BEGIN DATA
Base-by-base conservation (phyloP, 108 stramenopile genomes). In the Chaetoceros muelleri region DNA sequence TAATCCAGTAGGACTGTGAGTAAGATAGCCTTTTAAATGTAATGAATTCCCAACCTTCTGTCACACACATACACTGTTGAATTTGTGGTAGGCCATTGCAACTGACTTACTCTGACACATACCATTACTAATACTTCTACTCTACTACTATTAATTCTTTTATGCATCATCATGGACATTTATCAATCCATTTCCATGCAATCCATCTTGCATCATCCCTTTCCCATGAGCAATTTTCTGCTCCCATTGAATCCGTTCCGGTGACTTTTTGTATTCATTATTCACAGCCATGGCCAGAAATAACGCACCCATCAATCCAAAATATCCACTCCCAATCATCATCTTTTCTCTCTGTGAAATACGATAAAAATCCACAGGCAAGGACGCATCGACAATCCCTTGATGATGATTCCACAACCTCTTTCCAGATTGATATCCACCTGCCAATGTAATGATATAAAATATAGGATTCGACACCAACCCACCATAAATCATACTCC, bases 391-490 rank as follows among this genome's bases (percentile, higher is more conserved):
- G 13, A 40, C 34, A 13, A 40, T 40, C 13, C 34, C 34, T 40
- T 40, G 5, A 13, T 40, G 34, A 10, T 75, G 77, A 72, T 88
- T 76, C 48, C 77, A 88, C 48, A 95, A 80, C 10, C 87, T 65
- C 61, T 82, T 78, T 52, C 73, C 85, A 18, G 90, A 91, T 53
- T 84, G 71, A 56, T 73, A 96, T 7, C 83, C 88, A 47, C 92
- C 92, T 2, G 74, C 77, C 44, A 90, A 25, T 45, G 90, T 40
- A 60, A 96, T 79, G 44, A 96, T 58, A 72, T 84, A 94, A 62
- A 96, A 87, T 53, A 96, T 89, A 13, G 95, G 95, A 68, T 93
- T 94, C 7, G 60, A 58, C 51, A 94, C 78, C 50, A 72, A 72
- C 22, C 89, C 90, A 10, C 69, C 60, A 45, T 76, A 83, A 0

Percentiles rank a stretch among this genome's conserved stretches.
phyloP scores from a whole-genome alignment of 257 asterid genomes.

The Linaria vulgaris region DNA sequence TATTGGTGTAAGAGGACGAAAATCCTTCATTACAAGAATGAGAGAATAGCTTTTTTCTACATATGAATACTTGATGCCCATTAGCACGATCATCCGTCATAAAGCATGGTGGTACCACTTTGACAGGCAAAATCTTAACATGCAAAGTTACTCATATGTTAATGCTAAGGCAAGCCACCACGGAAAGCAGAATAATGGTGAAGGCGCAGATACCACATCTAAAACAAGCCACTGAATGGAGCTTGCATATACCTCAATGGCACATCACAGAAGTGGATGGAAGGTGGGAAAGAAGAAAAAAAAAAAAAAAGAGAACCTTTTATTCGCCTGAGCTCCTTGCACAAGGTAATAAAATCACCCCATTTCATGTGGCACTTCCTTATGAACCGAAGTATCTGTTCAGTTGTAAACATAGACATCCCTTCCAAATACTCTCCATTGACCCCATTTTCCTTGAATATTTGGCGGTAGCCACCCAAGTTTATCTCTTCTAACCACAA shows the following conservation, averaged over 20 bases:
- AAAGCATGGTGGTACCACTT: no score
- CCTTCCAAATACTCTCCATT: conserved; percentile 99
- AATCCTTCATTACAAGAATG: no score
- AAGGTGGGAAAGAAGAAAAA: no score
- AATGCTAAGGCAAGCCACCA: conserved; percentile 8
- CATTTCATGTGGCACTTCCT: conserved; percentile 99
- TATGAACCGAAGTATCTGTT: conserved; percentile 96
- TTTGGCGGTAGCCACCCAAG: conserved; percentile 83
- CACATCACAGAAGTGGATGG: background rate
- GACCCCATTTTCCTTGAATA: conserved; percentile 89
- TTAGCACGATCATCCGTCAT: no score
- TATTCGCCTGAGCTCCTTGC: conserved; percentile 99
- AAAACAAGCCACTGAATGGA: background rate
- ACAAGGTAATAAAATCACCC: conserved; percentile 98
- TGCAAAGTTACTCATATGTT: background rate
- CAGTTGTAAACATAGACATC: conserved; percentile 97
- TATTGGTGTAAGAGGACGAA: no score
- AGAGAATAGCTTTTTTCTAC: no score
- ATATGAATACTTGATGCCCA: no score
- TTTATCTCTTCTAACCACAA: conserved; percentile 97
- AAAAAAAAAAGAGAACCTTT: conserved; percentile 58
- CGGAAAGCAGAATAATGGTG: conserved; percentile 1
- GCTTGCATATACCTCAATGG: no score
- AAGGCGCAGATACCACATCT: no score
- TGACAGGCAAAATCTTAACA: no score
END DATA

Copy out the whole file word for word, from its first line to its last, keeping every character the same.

Base-by-base conservation (phyloP, 108 stramenopile genomes). In the Chaetoceros muelleri region DNA sequence TAATCCAGTAGGACTGTGAGTAAGATAGCCTTTTAAATGTAATGAATTCCCAACCTTCTGTCACACACATACACTGTTGAATTTGTGGTAGGCCATTGCAACTGACTTACTCTGACACATACCATTACTAATACTTCTACTCTACTACTATTAATTCTTTTATGCATCATCATGGACATTTATCAATCCATTTCCATGCAATCCATCTTGCATCATCCCTTTCCCATGAGCAATTTTCTGCTCCCATTGAATCCGTTCCGGTGACTTTTTGTATTCATTATTCACAGCCATGGCCAGAAATAACGCACCCATCAATCCAAAATATCCACTCCCAATCATCATCTTTTCTCTCTGTGAAATACGATAAAAATCCACAGGCAAGGACGCATCGACAATCCCTTGATGATGATTCCACAACCTCTTTCCAGATTGATATCCACCTGCCAATGTAATGATATAAAATATAGGATTCGACACCAACCCACCATAAATCATACTCC, bases 391-490 rank as follows among this genome's bases (percentile, higher is more conserved):
- G 13, A 40, C 34, A 13, A 40, T 40, C 13, C 34, C 34, T 40
- T 40, G 5, A 13, T 40, G 34, A 10, T 75, G 77, A 72, T 88
- T 76, C 48, C 77, A 88, C 48, A 95, A 80, C 10, C 87, T 65
- C 61, T 82, T 78, T 52, C 73, C 85, A 18, G 90, A 91, T 53
- T 84, G 71, A 56, T 73, A 96, T 7, C 83, C 88, A 47, C 92
- C 92, T 2, G 74, C 77, C 44, A 90, A 25, T 45, G 90, T 40
- A 60, A 96, T 79, G 44, A 96, T 58, A 72, T 84, A 94, A 62
- A 96, A 87, T 53, A 96, T 89, A 13, G 95, G 95, A 68, T 93
- T 94, C 7, G 60, A 58, C 51, A 94, C 78, C 50, A 72, A 72
- C 22, C 89, C 90, A 10, C 69, C 60, A 45, T 76, A 83, A 0

Percentiles rank a stretch among this genome's conserved stretches.
phyloP scores from a whole-genome alignment of 257 asterid genomes.

The Linaria vulgaris region DNA sequence TATTGGTGTAAGAGGACGAAAATCCTTCATTACAAGAATGAGAGAATAGCTTTTTTCTACATATGAATACTTGATGCCCATTAGCACGATCATCCGTCATAAAGCATGGTGGTACCACTTTGACAGGCAAAATCTTAACATGCAAAGTTACTCATATGTTAATGCTAAGGCAAGCCACCACGGAAAGCAGAATAATGGTGAAGGCGCAGATACCACATCTAAAACAAGCCACTGAATGGAGCTTGCATATACCTCAATGGCACATCACAGAAGTGGATGGAAGGTGGGAAAGAAGAAAAAAAAAAAAAAAGAGAACCTTTTATTCGCCTGAGCTCCTTGCACAAGGTAATAAAATCACCCCATTTCATGTGGCACTTCCTTATGAACCGAAGTATCTGTTCAGTTGTAAACATAGACATCCCTTCCAAATACTCTCCATTGACCCCATTTTCCTTGAATATTTGGCGGTAGCCACCCAAGTTTATCTCTTCTAACCACAA shows the following conservation, averaged over 20 bases:
- AAAGCATGGTGGTACCACTT: no score
- CCTTCCAAATACTCTCCATT: conserved; percentile 99
- AATCCTTCATTACAAGAATG: no score
- AAGGTGGGAAAGAAGAAAAA: no score
- AATGCTAAGGCAAGCCACCA: conserved; percentile 8
- CATTTCATGTGGCACTTCCT: conserved; percentile 99
- TATGAACCGAAGTATCTGTT: conserved; percentile 96
- TTTGGCGGTAGCCACCCAAG: conserved; percentile 83
- CACATCACAGAAGTGGATGG: background rate
- GACCCCATTTTCCTTGAATA: conserved; percentile 89
- TTAGCACGATCATCCGTCAT: no score
- TATTCGCCTGAGCTCCTTGC: conserved; percentile 99
- AAAACAAGCCACTGAATGGA: background rate
- ACAAGGTAATAAAATCACCC: conserved; percentile 98
- TGCAAAGTTACTCATATGTT: background rate
- CAGTTGTAAACATAGACATC: conserved; percentile 97
- TATTGGTGTAAGAGGACGAA: no score
- AGAGAATAGCTTTTTTCTAC: no score
- ATATGAATACTTGATGCCCA: no score
- TTTATCTCTTCTAACCACAA: conserved; percentile 97
- AAAAAAAAAAGAGAACCTTT: conserved; percentile 58
- CGGAAAGCAGAATAATGGTG: conserved; percentile 1
- GCTTGCATATACCTCAATGG: no score
- AAGGCGCAGATACCACATCT: no score
- TGACAGGCAAAATCTTAACA: no score